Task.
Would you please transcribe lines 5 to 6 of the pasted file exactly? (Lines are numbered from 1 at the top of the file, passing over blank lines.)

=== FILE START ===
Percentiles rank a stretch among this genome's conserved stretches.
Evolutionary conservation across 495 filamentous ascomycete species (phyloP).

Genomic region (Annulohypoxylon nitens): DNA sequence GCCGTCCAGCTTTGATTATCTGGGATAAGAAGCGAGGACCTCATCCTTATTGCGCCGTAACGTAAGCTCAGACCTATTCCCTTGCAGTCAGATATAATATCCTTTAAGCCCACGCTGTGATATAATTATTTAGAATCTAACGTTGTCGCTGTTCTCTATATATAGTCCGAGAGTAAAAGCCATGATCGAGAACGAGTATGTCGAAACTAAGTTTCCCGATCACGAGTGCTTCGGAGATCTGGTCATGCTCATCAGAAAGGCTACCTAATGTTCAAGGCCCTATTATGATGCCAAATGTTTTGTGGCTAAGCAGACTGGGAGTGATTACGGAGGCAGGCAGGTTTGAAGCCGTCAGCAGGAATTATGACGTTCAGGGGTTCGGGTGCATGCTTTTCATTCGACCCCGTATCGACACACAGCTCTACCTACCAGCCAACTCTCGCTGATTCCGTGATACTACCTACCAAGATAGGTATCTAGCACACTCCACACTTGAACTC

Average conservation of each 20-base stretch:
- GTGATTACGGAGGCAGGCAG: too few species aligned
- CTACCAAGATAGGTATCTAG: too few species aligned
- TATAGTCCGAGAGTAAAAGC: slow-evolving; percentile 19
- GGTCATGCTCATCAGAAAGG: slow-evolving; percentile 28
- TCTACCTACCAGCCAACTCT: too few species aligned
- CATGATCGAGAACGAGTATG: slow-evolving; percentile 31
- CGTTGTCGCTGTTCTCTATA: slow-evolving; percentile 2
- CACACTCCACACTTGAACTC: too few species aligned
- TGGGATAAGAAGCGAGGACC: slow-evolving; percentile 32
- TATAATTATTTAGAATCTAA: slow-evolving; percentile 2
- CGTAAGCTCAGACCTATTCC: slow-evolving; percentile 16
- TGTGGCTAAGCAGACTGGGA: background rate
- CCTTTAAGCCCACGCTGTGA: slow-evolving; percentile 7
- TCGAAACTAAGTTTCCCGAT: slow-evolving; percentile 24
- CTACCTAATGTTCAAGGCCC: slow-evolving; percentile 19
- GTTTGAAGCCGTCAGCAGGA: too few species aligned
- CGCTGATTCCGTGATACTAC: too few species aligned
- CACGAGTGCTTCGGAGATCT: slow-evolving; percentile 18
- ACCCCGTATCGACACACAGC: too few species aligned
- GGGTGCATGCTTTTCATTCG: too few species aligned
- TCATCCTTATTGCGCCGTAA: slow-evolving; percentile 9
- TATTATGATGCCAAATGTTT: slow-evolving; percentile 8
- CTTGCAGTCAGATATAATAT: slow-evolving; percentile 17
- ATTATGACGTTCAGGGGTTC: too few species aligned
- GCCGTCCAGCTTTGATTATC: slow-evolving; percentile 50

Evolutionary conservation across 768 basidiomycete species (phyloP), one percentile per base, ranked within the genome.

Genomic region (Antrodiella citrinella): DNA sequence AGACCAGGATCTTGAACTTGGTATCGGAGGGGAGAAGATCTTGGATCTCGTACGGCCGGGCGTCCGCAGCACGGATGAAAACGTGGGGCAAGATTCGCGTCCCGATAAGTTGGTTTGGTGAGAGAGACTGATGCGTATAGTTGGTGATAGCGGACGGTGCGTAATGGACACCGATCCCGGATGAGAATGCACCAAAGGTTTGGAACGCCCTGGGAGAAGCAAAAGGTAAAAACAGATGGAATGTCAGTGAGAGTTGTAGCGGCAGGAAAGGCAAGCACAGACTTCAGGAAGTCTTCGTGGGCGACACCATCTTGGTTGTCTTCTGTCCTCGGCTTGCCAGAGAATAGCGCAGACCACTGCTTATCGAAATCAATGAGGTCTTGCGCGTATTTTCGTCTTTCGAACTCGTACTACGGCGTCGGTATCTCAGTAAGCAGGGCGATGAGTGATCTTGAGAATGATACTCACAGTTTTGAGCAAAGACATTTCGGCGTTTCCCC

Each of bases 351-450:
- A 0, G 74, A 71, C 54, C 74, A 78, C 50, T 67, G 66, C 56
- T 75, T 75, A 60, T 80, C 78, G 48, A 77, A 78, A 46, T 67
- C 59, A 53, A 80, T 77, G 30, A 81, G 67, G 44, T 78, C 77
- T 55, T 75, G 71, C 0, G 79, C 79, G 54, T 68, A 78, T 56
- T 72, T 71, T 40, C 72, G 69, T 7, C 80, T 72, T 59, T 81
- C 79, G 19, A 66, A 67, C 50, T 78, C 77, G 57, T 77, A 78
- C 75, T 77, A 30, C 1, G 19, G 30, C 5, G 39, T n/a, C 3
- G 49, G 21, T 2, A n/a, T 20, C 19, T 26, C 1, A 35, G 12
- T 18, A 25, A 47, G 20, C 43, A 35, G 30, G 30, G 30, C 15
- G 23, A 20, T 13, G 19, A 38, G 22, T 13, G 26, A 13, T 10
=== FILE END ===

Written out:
- GTGATTACGGAGGCAGGCAG: too few species aligned
- CTACCAAGATAGGTATCTAG: too few species aligned